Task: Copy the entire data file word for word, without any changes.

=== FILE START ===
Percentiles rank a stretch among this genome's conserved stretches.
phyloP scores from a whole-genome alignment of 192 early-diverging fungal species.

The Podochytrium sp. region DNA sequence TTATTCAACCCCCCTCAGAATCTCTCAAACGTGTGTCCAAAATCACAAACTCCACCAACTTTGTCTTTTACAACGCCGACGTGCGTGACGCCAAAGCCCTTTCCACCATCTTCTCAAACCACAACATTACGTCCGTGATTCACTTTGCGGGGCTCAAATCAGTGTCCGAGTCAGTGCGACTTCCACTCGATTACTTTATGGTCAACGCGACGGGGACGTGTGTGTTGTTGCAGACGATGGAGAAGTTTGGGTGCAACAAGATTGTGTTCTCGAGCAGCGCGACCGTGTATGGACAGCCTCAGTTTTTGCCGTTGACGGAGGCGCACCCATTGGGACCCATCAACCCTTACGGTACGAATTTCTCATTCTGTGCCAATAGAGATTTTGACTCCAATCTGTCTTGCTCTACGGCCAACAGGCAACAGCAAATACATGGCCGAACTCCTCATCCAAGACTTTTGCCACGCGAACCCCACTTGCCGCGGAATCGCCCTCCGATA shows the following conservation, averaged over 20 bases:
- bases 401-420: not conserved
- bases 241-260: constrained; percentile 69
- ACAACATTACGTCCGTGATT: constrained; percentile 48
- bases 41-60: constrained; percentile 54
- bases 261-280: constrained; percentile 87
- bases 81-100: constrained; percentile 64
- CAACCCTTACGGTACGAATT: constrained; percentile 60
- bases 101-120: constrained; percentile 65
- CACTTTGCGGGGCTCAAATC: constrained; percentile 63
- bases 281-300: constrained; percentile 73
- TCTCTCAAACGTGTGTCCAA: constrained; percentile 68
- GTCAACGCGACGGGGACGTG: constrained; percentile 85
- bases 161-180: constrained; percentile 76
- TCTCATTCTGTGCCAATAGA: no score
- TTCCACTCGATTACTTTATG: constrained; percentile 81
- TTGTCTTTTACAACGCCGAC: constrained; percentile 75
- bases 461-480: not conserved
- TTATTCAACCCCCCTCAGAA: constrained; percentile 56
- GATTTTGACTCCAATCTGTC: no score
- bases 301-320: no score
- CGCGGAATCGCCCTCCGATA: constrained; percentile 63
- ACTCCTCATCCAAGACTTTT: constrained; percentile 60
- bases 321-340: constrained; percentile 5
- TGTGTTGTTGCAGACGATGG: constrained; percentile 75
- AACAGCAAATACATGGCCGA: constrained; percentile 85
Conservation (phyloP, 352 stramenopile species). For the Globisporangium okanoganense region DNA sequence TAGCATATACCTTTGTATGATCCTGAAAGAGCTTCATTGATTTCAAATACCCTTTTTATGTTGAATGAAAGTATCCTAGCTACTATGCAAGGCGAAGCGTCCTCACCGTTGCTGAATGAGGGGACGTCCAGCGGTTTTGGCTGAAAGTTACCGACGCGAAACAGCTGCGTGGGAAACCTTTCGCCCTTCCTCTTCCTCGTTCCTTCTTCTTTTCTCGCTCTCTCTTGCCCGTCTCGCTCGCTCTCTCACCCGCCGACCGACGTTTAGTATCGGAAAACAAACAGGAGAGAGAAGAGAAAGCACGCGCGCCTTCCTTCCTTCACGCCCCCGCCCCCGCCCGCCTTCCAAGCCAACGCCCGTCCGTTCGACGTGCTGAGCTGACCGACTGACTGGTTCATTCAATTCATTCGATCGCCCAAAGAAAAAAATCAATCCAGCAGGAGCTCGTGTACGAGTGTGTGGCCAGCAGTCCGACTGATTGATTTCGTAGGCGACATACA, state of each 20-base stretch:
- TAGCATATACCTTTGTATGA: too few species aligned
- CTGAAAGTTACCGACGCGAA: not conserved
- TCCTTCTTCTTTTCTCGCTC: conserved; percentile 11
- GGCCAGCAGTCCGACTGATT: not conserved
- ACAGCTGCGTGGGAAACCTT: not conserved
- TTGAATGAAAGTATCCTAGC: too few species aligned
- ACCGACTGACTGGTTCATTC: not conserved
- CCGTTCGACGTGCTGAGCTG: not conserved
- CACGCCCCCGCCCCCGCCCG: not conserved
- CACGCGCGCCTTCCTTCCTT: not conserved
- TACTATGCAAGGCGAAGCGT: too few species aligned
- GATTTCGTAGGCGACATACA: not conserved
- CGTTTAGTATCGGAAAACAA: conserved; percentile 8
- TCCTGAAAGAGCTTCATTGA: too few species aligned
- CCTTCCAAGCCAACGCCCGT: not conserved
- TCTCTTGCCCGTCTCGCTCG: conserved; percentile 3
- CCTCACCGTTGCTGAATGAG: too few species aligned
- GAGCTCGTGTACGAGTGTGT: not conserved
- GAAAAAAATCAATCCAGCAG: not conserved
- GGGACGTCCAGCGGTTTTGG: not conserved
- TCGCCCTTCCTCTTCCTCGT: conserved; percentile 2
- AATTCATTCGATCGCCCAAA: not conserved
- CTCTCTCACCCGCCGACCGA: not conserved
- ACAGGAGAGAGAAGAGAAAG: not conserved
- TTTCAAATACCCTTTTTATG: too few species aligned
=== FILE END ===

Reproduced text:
Percentiles rank a stretch among this genome's conserved stretches.
phyloP scores from a whole-genome alignment of 192 early-diverging fungal species.

The Podochytrium sp. region DNA sequence TTATTCAACCCCCCTCAGAATCTCTCAAACGTGTGTCCAAAATCACAAACTCCACCAACTTTGTCTTTTACAACGCCGACGTGCGTGACGCCAAAGCCCTTTCCACCATCTTCTCAAACCACAACATTACGTCCGTGATTCACTTTGCGGGGCTCAAATCAGTGTCCGAGTCAGTGCGACTTCCACTCGATTACTTTATGGTCAACGCGACGGGGACGTGTGTGTTGTTGCAGACGATGGAGAAGTTTGGGTGCAACAAGATTGTGTTCTCGAGCAGCGCGACCGTGTATGGACAGCCTCAGTTTTTGCCGTTGACGGAGGCGCACCCATTGGGACCCATCAACCCTTACGGTACGAATTTCTCATTCTGTGCCAATAGAGATTTTGACTCCAATCTGTCTTGCTCTACGGCCAACAGGCAACAGCAAATACATGGCCGAACTCCTCATCCAAGACTTTTGCCACGCGAACCCCACTTGCCGCGGAATCGCCCTCCGATA shows the following conservation, averaged over 20 bases:
- bases 401-420: not conserved
- bases 241-260: constrained; percentile 69
- ACAACATTACGTCCGTGATT: constrained; percentile 48
- bases 41-60: constrained; percentile 54
- bases 261-280: constrained; percentile 87
- bases 81-100: constrained; percentile 64
- CAACCCTTACGGTACGAATT: constrained; percentile 60
- bases 101-120: constrained; percentile 65
- CACTTTGCGGGGCTCAAATC: constrained; percentile 63
- bases 281-300: constrained; percentile 73
- TCTCTCAAACGTGTGTCCAA: constrained; percentile 68
- GTCAACGCGACGGGGACGTG: constrained; percentile 85
- bases 161-180: constrained; percentile 76
- TCTCATTCTGTGCCAATAGA: no score
- TTCCACTCGATTACTTTATG: constrained; percentile 81
- TTGTCTTTTACAACGCCGAC: constrained; percentile 75
- bases 461-480: not conserved
- TTATTCAACCCCCCTCAGAA: constrained; percentile 56
- GATTTTGACTCCAATCTGTC: no score
- bases 301-320: no score
- CGCGGAATCGCCCTCCGATA: constrained; percentile 63
- ACTCCTCATCCAAGACTTTT: constrained; percentile 60
- bases 321-340: constrained; percentile 5
- TGTGTTGTTGCAGACGATGG: constrained; percentile 75
- AACAGCAAATACATGGCCGA: constrained; percentile 85
Conservation (phyloP, 352 stramenopile species). For the Globisporangium okanoganense region DNA sequence TAGCATATACCTTTGTATGATCCTGAAAGAGCTTCATTGATTTCAAATACCCTTTTTATGTTGAATGAAAGTATCCTAGCTACTATGCAAGGCGAAGCGTCCTCACCGTTGCTGAATGAGGGGACGTCCAGCGGTTTTGGCTGAAAGTTACCGACGCGAAACAGCTGCGTGGGAAACCTTTCGCCCTTCCTCTTCCTCGTTCCTTCTTCTTTTCTCGCTCTCTCTTGCCCGTCTCGCTCGCTCTCTCACCCGCCGACCGACGTTTAGTATCGGAAAACAAACAGGAGAGAGAAGAGAAAGCACGCGCGCCTTCCTTCCTTCACGCCCCCGCCCCCGCCCGCCTTCCAAGCCAACGCCCGTCCGTTCGACGTGCTGAGCTGACCGACTGACTGGTTCATTCAATTCATTCGATCGCCCAAAGAAAAAAATCAATCCAGCAGGAGCTCGTGTACGAGTGTGTGGCCAGCAGTCCGACTGATTGATTTCGTAGGCGACATACA, state of each 20-base stretch:
- TAGCATATACCTTTGTATGA: too few species aligned
- CTGAAAGTTACCGACGCGAA: not conserved
- TCCTTCTTCTTTTCTCGCTC: conserved; percentile 11
- GGCCAGCAGTCCGACTGATT: not conserved
- ACAGCTGCGTGGGAAACCTT: not conserved
- TTGAATGAAAGTATCCTAGC: too few species aligned
- ACCGACTGACTGGTTCATTC: not conserved
- CCGTTCGACGTGCTGAGCTG: not conserved
- CACGCCCCCGCCCCCGCCCG: not conserved
- CACGCGCGCCTTCCTTCCTT: not conserved
- TACTATGCAAGGCGAAGCGT: too few species aligned
- GATTTCGTAGGCGACATACA: not conserved
- CGTTTAGTATCGGAAAACAA: conserved; percentile 8
- TCCTGAAAGAGCTTCATTGA: too few species aligned
- CCTTCCAAGCCAACGCCCGT: not conserved
- TCTCTTGCCCGTCTCGCTCG: conserved; percentile 3
- CCTCACCGTTGCTGAATGAG: too few species aligned
- GAGCTCGTGTACGAGTGTGT: not conserved
- GAAAAAAATCAATCCAGCAG: not conserved
- GGGACGTCCAGCGGTTTTGG: not conserved
- TCGCCCTTCCTCTTCCTCGT: conserved; percentile 2
- AATTCATTCGATCGCCCAAA: not conserved
- CTCTCTCACCCGCCGACCGA: not conserved
- ACAGGAGAGAGAAGAGAAAG: not conserved
- TTTCAAATACCCTTTTTATG: too few species aligned